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NOT ONLY DID THIS HELICOPTER

PLAY A GROUND BREAKING ROLE IN COMMERCIAL HELICOPTER OPERA- TIONS AS THE MODEL 47, BUT IT ALSO WOULD PLAY A MONUMENTAL ROLE IN CHANGING BATTLEFIELD OPERATIONS AS THE U.S. ARMY’S H-13 SIOUX.

build a theoretical, scientific model that is capable of integrating what is known about physical and meta- physical realities (Young, 2004).

After moving to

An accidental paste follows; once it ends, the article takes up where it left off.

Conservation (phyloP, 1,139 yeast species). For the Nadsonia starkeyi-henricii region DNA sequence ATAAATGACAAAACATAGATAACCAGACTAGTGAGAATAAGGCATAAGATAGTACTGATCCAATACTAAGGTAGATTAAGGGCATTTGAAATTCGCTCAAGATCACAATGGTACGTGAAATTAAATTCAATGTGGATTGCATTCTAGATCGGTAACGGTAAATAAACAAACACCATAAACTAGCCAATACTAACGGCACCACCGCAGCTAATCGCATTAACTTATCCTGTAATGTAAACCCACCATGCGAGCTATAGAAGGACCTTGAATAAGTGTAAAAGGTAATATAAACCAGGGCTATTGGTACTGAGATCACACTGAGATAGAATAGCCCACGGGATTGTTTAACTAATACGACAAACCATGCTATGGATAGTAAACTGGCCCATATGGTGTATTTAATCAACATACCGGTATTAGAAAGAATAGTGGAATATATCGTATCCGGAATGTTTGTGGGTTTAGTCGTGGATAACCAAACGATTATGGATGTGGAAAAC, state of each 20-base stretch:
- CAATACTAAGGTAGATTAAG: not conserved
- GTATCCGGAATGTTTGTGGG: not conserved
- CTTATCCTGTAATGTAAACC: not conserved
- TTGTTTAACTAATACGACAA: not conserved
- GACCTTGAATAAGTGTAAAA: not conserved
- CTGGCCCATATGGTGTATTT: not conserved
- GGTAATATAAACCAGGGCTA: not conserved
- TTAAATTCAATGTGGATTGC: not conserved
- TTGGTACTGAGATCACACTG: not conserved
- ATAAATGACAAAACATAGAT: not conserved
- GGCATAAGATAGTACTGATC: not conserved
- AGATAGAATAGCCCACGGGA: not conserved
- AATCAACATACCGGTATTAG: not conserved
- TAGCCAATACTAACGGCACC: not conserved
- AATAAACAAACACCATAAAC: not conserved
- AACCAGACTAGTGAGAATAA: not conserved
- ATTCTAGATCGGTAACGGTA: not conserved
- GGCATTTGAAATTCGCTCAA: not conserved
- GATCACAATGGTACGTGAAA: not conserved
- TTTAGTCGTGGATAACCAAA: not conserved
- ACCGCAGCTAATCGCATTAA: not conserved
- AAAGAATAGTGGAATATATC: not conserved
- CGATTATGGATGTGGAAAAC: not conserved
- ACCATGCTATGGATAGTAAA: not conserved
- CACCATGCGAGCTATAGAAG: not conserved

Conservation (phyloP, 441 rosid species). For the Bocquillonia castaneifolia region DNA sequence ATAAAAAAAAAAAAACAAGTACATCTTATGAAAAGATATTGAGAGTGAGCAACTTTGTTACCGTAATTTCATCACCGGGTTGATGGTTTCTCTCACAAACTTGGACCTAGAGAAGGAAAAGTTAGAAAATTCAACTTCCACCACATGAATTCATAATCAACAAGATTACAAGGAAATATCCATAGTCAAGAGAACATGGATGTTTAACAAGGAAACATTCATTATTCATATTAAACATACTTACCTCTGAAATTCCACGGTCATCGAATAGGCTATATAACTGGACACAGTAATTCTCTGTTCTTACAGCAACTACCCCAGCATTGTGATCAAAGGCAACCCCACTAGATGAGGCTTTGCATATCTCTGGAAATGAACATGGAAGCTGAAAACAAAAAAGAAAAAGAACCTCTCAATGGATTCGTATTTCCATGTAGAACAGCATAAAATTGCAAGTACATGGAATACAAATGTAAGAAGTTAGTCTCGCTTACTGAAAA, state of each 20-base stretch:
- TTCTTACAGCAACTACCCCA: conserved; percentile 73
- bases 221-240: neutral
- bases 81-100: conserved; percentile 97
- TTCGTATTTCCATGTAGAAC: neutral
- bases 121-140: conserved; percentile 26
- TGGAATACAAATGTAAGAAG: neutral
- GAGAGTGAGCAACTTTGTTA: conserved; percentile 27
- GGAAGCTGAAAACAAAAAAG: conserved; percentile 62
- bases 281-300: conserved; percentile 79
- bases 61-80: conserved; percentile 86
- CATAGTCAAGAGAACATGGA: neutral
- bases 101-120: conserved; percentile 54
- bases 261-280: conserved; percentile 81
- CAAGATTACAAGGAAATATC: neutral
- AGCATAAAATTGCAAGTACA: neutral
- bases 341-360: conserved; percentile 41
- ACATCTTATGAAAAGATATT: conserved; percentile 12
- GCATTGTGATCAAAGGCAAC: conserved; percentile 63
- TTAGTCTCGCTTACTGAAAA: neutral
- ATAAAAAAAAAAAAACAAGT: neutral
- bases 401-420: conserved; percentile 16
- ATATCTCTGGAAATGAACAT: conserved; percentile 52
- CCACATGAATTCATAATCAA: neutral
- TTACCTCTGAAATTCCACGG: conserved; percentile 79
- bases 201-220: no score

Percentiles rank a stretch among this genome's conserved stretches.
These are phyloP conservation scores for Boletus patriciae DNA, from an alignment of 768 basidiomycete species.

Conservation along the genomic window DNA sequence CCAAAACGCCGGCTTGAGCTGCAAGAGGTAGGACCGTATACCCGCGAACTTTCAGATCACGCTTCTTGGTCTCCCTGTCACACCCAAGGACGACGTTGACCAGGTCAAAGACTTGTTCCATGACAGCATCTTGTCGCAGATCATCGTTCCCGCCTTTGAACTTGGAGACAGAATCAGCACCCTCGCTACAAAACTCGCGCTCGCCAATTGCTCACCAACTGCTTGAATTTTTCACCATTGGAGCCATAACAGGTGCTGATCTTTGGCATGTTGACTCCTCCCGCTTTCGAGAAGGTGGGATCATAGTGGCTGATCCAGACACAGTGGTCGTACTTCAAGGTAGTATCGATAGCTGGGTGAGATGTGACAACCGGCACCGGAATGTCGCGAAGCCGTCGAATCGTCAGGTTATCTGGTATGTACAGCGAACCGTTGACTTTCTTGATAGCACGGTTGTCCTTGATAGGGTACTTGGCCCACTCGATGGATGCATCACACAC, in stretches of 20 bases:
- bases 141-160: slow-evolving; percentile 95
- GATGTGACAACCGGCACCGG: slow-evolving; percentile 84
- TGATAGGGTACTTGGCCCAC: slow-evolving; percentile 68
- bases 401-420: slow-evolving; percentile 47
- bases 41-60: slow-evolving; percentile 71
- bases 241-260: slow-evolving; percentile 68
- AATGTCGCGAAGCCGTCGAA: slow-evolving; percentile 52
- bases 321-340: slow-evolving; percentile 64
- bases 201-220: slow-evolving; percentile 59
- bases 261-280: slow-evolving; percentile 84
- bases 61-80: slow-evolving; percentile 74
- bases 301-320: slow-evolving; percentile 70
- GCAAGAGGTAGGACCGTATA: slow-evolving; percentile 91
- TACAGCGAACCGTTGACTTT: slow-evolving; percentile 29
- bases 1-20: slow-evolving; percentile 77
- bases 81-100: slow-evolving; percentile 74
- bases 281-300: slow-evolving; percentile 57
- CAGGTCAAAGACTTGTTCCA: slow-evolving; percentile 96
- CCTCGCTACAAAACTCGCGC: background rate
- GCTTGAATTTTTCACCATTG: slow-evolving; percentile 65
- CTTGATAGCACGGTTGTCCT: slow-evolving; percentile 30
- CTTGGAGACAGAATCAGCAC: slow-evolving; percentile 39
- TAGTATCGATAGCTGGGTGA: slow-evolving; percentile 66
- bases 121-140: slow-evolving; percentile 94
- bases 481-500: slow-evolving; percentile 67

California, the Youngs also founded the Institute for the Study of Consciousness, which was intended to be an educational branch of the Foundation for the Study of Consciousness. Arthur Young taught, wrote and continued to study and develop connections between the physical and nonphysical sciences up until his death in 1995 at the age of 89. Over 5,800 military and civilian variants of the Bell Model 47 were produced in a production run that lasted over 27 years and ended in the United States in 1974, although it continued in other coun- tries until the late 1970s (Spencer, 1998). Not only did this helicopter play a ground breaking role in commercial helicopter operations as the Model 47, but it also would play a monumental role in changing battlefield operations as the U.S. Army’s H-13 Sioux. The H-13 saved countless lives in the Korean War as it pioneered combat medevac operations and is now well known as the MASH Helicopter from the television show of the same name. Even after he left Bell Aircraft, Arthur Young’s engineering influence extended well beyond the highly successful Model 47. The Bell UH-1 Huey and Bell 206 Jet Ranger were introduced in the late 1950s and early 1960s and would become arguably the most popular military and commercial helicopter models ever produced. Both of these models had design characteristics that could be traced back to Arthur Young and his small team from Gardenville. In fact several of Young’s early team members continued on with Bell Aircraft for a number of years. One such person was Bart Kelley, who was a childhood friend of Arthur Young and worked with him on his early model experiments in Pennsylvania and later on the Bell Model 30 project. Kelley didn’t retire from Bell until 1974 at which time he was the senior vice-president of engineering (Tipton, n.d.). Arthur Young’s engineering ability Page 1  |  Page 2  |  Page 3  |  Page 4  |  Page 5  |  Page 6  |  Page 7  |  Page 8  |  Page 9  |  Page 10  |  Page 11  |  Page 12  |  Page 13  |  Page 14  |  Page 15  |  Page 16  |  Page 17  |  Page 18  |  Page 19  |  Page 20  |  Page 21  |  Page 22  |  Page 23  |  Page 24  |  Page 25  |  Page 26  |  Page 27  |  Page 28  |  Page 29  |  Page 30  |  Page 31  |  Page 32  |  Page 33  |  Page 34  |  Page 35  |  Page 36  |  Page 37  |  Page 38  |  Page 39  |  Page 40  |  Page 41  |  Page 42  |  Page 43  |  Page 44  |  Page 45  |  Page 46  |  Page 47  |  Page 48  |  Page 49  |  Page 50  |  Page 51  |  Page 52